CHIUSANO: We’re always hunting around for wrapper and exotic tobaccos. The filler of the 18 was one of the first Dominican wrapper crops, harvested in 1985. It was an experiment by Henkie and the agronomists who worked for him, and the only problem with it was that you couldn’t wrap a cigar longer than four inches. I was reminded of another cigar maker who couldn’t get enough Cameroon for wrapper during the boom, so he put the small amount of the Cameroon leaf in the filler. I decided to take the 18-year-old tobacco and put it in the filler, and then add a Connecticut shade wrapper and Connecticut shade binder. So you get double the rich creaminess of the wrapper plus you got the sweetness of this 18-year-old filler. We’re releasing an 18 “Paired” Maduro using the two best maduro wrappers in the world. We combine a Brazilian Mata Fina with a Connecticut broadleaf to get a truly exotic flavor. It took two years to get the flavor where we want it, but we’re not going to launch a product until we have a consistent, steady supply.
SMOKE: Your Killer Cameroon line uses genuine African Cameroon wrapper. Have you ever had any trouble acquiring it to keep the consistency of that line?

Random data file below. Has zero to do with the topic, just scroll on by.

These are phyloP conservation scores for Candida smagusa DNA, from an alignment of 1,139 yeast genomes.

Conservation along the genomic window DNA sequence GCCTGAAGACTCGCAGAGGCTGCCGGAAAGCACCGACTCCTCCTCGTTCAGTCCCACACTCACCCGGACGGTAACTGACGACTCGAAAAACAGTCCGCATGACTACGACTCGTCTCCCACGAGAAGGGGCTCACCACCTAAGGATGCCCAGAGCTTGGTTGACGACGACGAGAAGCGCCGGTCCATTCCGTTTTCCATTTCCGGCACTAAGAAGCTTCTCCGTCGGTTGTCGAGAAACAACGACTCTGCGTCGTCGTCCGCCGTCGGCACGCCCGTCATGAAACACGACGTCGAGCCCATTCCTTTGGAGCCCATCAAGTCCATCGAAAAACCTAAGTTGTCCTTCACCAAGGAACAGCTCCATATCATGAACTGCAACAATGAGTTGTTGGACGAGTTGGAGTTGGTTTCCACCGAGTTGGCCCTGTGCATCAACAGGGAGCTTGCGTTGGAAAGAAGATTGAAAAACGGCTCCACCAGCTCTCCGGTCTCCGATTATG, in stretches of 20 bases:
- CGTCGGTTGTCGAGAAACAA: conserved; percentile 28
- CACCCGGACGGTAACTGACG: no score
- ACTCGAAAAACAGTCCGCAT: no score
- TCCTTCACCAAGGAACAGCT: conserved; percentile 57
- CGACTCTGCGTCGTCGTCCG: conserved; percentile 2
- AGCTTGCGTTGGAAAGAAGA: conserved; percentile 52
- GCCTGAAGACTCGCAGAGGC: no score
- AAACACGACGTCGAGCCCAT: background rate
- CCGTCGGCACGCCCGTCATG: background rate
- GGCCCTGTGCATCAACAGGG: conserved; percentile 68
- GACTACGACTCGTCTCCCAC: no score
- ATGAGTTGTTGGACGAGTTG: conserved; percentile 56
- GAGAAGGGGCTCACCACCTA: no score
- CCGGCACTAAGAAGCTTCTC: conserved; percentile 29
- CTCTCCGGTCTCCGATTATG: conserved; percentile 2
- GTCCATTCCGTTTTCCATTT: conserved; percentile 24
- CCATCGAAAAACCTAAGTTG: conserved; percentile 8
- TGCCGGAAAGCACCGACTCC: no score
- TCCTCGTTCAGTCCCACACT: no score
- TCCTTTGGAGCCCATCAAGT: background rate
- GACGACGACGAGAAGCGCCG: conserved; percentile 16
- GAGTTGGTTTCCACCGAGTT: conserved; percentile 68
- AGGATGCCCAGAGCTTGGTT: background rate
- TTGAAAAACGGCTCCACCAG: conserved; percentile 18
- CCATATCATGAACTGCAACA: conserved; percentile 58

CHIUSANO: A couple of years back that there was a shortage of Cameroon, but we have a pretty steady supply, and for anything we do with Henkie, we reserve. It would take two years for us to really be affected by [a shortage]. The Killer Cameroon is interesting because it is actually a smooth cigar but still powerful. You don’t get the hot burn, the bite, or the harshness on the palate, which a lot of people confuse with strength. When people see “Killer Cameroon,” they think, “Oh, my God, this is going to kill me.” The name actually works against us, in that sense. The word “Killer” attracts the people who want to get their face blown off, but it’s not blended for that; and some people who would be attracted to it are afraid of it. So it’s a lower production cigar than the 18.
SMOKE: Had you thought about changing the name of that cigar to get a wider audience?
CHIUSANO: Most of our cigars are cult cigars. The people who know them love them, so we haven’t changed it. When you change the name, people think you’ve changed the product.
SMOKE: Many cigars use Corojo in their name. How is your Corojo 1997 different from all those?
CHIUSANO: Lots of companies use the Corojo name for marketing, but with one exception, you won’t see another cigar brand with the seal of ProCigar, a self-regulating industry organization, that identifies that this tobacco was from the 1997 harvest, and identifies where the tobacco is from. The cigar was originally released with a wrapper from the 1996 harvest, and then the 1997 crop was a little bit darker. Real Corojo leaf, by nature, has a wide color variation, so you get lots of lights and darks. Cuba stopped growing it because of insufficient quantities; it’s very susceptible to blue mold, and it grows very thick, so you get a low yield and combustion issues. Our Cusano Corojo 1997 is from two Cuban seeds grown in Ecuador, in a valley that gets only 500 hours of sunlight a year. It comes out supple and it doesn’t have the usual burn problems of Corojo.